Tense with expectation, the founder of Russian communism returned from exile to St. Petersburg on April 16, 1917, in a sealed railroad car supplied by his country’s age-old enemy, Germany. The homeland, to which he returned, was ravaged by war and starvation. Near collapse and anarchy, Russia was primed for Vladimir Ilyich Lenin’s impassioned message: “The people need peace, the people need bread, the people need land. We must fight for the social revolution!”
For the next seven years, Lenin gave his countrymen that revolution, one of the most pivotal events of the 20th century. He also gave them chaos, longer bread lines, and a legacy of terror that, while reminiscent of earlier despots in his nation’s history, was unique in its vast scale. A master strategist, he combined practicality and idealism to achieve his end, a new kind of utopianism, which sacrificed community to coercion and forbade dissent. Lenin’s single-party dictatorship would marry the intellect to the gun like no other before it, forever changing the global political order. By the time of Lenin’s death in 1924, the bulwark of Soviet-style totalitarianism — mass executions, the secret police, intellectual repression, arbitrary violence, and concentration camps — stood firm.
Even as the son of a hereditary nobleman, Lenin’s philosophy was molded leftward. Born on April 22, 1870, Vladimir Ilyich Ulyanov was immersed as an adolescent in his family’s dedication to bettering the lot of the common folk. Perhaps because his parents were teachers, he was also drawn to a life of the mind. He played the piano and excelled at chess, being equally magnanimous in victory and defeat. While he studied law at the University of St. Peters-burg, his older brother Aleksandr was hanged for plotting to assassinate Czar Alexander III. By the time Lenin passed his final examination, he was already a convert to Marxist theory. As an international activist and a member of the radical Union of Struggle, he was arrested in 1895 and sent to Siberia, where he completed his first major theoretical work, The Development of Capitalism in Russia. It reflected his growing belief that some spark was needed to radicalize the consciousness of his nation’s workers. Upon his release, Lenin spent the next 17 years mostly in western Europe, editing socialist organs such as Iskra (The Spark).
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In 1902, his influential tract, “What Is To Be Done?,” appeared, postulating a secret vanguard of professional insurgents devoted to overturning Russian society through the rise of the proletariat. He involved himself in just such an insurrection three years later. It failed and, fleeing again, he maneuvered the Bolshevik wing of Russia’s Social Democratic Labor Party against the more numerous Mencheviks, who were concerned about the despotic tendencies of his revolutionary elite.
Lenin campaigned feverishly against his nation’s participation in the Great War and wished for socialists everywhere to oppose it. Sensing the time was at last ripe, he left Switzerland by train in April 1917, in that special car provided by the Germans, who were only too eager to help the skillful agitator destabilize his country’s military operations. When the July uprising faltered, Lenin left for Finland. Returning after a brief sojourn, he organized the Bolsheviks into Military Revolutionary Committees, and, in the wake of Czar Nicholas II’s abdication, engineered — with his comrade Leon Trotsky — the relatively bloodless coup that finally toppled the provisional regime of Alexander Kerensky. The date was Nov. 7, 1917, but the old-style calendar read October 25 — hence the “October Revolution” of 1917.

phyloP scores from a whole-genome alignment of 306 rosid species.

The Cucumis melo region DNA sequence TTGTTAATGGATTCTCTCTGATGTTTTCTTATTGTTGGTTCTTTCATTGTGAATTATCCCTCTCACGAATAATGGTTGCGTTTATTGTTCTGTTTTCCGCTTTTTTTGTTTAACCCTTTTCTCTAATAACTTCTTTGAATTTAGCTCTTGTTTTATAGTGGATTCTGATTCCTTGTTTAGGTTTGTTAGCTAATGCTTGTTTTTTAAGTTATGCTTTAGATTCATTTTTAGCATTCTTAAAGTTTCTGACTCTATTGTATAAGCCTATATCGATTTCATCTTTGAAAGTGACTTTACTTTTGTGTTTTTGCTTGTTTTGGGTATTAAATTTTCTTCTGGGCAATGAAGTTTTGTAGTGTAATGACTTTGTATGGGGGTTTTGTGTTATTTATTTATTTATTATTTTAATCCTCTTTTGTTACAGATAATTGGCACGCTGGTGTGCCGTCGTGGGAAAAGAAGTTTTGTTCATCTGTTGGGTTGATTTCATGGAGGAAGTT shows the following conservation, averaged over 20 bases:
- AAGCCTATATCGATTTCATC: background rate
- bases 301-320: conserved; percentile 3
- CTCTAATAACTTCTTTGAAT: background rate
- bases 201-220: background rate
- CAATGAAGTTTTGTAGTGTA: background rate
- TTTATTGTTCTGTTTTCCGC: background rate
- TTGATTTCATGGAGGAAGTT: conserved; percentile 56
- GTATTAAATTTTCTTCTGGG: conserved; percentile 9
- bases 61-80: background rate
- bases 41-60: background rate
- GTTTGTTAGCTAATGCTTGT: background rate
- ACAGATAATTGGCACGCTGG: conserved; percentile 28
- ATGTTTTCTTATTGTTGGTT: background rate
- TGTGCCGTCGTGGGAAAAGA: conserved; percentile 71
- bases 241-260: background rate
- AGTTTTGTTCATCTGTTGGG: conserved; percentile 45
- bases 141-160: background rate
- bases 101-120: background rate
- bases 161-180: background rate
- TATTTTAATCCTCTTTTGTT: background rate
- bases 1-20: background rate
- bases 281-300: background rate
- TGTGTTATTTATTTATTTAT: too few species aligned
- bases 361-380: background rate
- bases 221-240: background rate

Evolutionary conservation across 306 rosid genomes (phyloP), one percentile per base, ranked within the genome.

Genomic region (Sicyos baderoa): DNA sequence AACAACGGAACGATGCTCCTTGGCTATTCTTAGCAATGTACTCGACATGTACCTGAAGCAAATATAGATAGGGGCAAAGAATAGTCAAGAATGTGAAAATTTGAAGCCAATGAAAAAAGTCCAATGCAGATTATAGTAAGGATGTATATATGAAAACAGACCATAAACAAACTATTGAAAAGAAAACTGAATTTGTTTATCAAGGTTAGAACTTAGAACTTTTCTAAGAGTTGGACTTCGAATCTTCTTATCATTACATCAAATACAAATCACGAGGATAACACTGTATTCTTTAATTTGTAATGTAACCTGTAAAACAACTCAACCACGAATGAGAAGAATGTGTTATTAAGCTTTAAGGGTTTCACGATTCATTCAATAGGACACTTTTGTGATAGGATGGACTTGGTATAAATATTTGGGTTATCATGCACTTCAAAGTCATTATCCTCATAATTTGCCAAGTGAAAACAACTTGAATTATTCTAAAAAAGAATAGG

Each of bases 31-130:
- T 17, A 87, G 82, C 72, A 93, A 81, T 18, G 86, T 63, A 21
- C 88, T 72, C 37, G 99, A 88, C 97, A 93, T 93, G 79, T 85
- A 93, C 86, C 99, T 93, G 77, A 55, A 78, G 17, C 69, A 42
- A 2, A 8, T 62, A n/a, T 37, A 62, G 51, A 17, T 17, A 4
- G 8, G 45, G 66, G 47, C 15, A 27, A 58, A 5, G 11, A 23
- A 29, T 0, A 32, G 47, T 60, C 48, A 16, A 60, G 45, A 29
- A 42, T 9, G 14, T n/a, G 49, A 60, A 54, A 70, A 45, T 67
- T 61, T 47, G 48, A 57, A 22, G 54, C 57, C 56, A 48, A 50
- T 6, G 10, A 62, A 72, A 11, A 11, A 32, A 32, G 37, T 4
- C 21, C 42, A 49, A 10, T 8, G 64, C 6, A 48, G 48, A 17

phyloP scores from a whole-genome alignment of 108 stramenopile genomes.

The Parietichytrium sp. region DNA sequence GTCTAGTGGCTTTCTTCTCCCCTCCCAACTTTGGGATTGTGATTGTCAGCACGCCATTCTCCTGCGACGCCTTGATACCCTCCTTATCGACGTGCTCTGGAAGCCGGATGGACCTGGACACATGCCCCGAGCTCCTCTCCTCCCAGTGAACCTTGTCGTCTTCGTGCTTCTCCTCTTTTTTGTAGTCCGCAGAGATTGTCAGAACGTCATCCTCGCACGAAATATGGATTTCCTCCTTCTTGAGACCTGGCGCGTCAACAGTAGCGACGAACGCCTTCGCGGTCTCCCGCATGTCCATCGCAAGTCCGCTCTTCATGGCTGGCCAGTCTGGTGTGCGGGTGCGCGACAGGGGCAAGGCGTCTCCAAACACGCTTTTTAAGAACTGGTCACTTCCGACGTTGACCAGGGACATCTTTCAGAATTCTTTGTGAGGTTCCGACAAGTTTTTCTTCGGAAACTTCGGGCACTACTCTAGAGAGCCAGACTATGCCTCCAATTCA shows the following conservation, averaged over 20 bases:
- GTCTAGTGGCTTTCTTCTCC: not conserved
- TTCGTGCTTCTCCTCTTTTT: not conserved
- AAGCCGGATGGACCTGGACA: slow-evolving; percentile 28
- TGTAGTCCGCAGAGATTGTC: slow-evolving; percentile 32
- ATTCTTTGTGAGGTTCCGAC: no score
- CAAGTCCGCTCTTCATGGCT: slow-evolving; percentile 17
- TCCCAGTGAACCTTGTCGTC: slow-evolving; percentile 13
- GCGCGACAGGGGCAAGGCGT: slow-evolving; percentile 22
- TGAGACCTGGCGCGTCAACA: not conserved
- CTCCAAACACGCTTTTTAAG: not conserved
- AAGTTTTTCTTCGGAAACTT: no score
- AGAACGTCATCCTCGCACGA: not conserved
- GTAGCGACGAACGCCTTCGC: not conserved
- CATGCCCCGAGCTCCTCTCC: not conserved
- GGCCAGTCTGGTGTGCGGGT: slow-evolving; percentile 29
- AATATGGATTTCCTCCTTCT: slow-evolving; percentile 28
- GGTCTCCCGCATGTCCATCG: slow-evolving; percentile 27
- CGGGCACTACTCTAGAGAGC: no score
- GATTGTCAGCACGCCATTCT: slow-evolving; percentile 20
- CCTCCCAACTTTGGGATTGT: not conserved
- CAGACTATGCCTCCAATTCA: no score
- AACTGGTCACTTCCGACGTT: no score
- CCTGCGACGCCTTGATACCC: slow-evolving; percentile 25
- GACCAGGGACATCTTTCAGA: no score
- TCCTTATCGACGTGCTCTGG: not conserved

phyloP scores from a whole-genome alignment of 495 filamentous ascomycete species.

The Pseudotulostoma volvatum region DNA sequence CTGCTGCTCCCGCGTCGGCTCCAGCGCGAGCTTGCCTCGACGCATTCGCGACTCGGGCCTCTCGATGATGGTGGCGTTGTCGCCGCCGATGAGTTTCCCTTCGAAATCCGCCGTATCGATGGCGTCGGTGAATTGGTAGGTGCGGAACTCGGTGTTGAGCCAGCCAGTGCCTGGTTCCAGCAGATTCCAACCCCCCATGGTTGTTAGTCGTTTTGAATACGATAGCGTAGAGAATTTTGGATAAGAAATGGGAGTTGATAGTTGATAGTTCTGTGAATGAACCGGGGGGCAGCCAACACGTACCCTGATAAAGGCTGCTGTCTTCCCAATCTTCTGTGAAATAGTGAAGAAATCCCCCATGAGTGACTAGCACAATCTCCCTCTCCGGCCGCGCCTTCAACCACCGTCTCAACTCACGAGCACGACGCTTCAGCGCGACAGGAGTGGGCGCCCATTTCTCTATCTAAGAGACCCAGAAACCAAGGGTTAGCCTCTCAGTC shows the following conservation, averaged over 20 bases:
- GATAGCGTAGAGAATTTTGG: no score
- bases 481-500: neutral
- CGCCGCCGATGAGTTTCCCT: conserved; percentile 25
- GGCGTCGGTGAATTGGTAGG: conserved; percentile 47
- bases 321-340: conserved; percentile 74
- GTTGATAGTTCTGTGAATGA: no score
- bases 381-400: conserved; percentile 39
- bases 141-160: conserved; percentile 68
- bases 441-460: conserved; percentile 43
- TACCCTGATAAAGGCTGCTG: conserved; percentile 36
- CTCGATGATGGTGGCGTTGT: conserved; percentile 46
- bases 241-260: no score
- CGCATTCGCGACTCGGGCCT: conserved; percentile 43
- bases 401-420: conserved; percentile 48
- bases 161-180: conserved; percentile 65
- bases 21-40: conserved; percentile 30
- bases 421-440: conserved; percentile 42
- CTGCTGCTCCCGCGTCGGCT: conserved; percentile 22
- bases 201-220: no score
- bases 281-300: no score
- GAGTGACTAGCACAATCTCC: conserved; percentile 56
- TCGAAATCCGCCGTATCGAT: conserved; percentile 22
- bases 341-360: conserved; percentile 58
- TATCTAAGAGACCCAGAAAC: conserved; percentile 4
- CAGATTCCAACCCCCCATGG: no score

Having signed the humbling Treaty of Brest-Litovsk with Germany in 1918 to exit the war, Lenin now faced a civil conflict made all the more dangerous by foreign incursion and Allied backing of the anti-Bolshevik “Whites.” By the time the dissidents were subdued, Russia was mired in discontent. So bad were social conditions that Lenin himself was robbed near the Kremlin in 1919. Fearing uprisings and anxious for foreign trade, he inaugurated his New Economic Policy in 1921, which allowed peasants more free use of their land. In that same year, with starvation fanning across Russia, he accepted American aid, all the while insisting that communism was still working.
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What will history ultimately make of this harsh messiah whose brand of Marxism has been the model against which all revolutionaries measure their orthodoxy? Of a leader who claimed to speak for the people but put his faith in assassinations and purges? In matters of the heart, he had been faithful to those who were faithful to his cause: most especially, Nadezhda Konstantinova Krupskaya, his wife until he died, and Elisabeth d’Herbenville Armand (called Inessa), a Parisian-born activist who lived on and off with Lenin and Krupskaya. But he abandoned other sentimentalities like listening to Beethoven, which, he said, made him weak. Clearly, his fellow Russians are now free from decades of Lenin idolatry. The Anti-Czar’s statues have been dismantled and as the century closed, the revolutionary empire that had spread its influence across the face of the planet and had sacrificed millions for a Great Idea that was as moribund as its founder.